Postpartum, the resultant myometrial contractions provide hemostasis at the site of placentation. Carboprost tromethamine also stimulates the smooth muscle of the human gastrointestinal tract. This activity may produce the vomiting or diarrhea or both that is common when carboprost tromethamine is used to terminate pregnancy and for use postpartum. In laboratory animals and also in humans carboprost tromethamine can elevate body temperature. With the clinical doses of carboprost tromethamine used for the termination of pregnancy, and for use postpartum, some patients do experience transient temperature increases.
In laboratory animals and in humans large doses of carboprost tromethamine can raise blood pressure, probably by contracting the vascular smooth muscle. With the doses of carboprost tromethamine used for terminating pregnancy, this effect has not been clinically significant. In laboratory animals and also in humans carboprost tromethamine can elevate body temperature. With the clinical doses of carboprost tromethamine used for the termination of pregnancy, some patients do experience temperature increases. In some patients, carboprost tromethamine may cause transient bronchoconstriction.
Drug plasma concentrations were determined by radioimmunoassay in peripheral blood samples collected by different investigators from 10 patients undergoing abortion. The patients had been injected intramuscularly with 250 micrograms of carboprost at two hour intervals. Blood levels of drug peaked at an average of 2060 picograms/mL one-half hour after the first injection then declined to an average concentration of 770 picograms/mL two hours after the first injection just before the second injection. The average plasma concentration one-half hour after the second injection was slightly higher (2663 picograms/mL) than that after the first injection and decreased again to an average of 1047 picograms/mL by two hours after the second injection. Plasma samples were collected from 5 of these 10 patients following additional injections of the prostaglandin. The average peak concentrations of drug were slightly higher following each successive injection of the prostaglandin, but always decreased to levels less than the preceding peak values by two hours after each injection.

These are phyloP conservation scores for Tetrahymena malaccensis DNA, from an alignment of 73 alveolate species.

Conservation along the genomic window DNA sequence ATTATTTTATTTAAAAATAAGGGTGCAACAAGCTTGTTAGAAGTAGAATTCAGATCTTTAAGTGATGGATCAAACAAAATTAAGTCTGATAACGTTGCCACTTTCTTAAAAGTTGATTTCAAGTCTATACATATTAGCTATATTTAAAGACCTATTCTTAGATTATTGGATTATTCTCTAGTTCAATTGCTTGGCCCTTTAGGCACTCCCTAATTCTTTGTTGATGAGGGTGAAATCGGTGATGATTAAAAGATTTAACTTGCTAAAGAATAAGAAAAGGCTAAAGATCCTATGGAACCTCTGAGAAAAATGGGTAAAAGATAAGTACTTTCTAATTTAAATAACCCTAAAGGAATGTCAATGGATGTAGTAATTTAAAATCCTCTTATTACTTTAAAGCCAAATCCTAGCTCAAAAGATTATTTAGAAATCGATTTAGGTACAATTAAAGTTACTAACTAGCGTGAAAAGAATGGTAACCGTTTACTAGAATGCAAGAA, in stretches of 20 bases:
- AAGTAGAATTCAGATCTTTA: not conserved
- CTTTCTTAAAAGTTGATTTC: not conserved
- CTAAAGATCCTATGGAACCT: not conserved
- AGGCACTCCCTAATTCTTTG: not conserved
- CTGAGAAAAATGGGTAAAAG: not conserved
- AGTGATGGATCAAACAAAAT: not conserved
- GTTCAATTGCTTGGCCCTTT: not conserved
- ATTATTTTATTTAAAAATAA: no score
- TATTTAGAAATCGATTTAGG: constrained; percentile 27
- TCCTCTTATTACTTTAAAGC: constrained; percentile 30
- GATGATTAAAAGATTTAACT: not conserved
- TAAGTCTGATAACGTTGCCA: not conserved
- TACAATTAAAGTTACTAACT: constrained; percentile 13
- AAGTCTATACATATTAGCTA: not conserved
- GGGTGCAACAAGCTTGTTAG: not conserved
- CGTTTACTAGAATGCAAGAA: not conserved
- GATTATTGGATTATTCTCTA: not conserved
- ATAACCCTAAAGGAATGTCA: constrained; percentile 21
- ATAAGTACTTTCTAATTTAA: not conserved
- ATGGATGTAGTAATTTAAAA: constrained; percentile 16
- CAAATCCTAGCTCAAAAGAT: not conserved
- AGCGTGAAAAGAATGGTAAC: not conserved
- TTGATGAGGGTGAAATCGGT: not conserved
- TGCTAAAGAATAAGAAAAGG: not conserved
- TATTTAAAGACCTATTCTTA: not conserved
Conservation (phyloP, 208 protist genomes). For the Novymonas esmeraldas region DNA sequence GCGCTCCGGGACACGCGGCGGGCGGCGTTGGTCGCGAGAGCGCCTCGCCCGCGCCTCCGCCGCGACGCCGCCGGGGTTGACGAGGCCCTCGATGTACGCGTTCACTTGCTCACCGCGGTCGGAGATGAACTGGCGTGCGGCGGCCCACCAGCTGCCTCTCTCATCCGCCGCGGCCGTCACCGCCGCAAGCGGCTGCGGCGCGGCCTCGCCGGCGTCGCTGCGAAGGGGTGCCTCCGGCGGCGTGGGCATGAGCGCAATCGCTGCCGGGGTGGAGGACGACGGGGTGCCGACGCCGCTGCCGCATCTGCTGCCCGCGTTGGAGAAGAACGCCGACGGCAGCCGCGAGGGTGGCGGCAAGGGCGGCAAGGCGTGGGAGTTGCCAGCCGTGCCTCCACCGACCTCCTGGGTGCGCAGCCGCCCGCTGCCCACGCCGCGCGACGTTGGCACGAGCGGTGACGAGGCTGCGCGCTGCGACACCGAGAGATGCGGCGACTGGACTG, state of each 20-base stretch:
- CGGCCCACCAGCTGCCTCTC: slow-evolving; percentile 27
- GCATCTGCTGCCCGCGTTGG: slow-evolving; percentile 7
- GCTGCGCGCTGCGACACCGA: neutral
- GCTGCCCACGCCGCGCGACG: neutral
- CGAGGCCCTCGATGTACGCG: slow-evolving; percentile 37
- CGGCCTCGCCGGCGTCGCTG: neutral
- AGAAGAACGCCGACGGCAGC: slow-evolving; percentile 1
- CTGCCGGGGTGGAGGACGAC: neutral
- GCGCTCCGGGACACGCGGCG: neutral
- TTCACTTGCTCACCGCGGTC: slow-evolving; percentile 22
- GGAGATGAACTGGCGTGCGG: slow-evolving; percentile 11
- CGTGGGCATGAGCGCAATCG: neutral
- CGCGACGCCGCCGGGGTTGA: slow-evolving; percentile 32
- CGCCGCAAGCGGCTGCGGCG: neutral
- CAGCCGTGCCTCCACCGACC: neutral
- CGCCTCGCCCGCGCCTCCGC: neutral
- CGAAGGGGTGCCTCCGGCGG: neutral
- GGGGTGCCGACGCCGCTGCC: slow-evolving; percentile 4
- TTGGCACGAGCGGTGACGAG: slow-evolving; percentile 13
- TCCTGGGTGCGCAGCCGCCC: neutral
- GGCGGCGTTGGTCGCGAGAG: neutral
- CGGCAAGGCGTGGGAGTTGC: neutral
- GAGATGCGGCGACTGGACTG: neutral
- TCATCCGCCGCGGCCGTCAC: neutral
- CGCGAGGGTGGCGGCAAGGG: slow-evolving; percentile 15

Five women who had delivery spontaneously at term were treated immediately postpartum with a single injection of 250 micrograms of carboprost tromethamine. Peripheral blood samples were collected at several times during the four hours following treatment and carboprost tromethamine levels were determined by radioimmunoassay. The highest concentration of carboprost tromethamine was observed at 15 minutes in two patients (3009 and 2916 picograms/mL), at 30 minutes in two patients (3097 and 2792 picograms/mL), and at 60 minutes in one patient (2718 picograms/mL).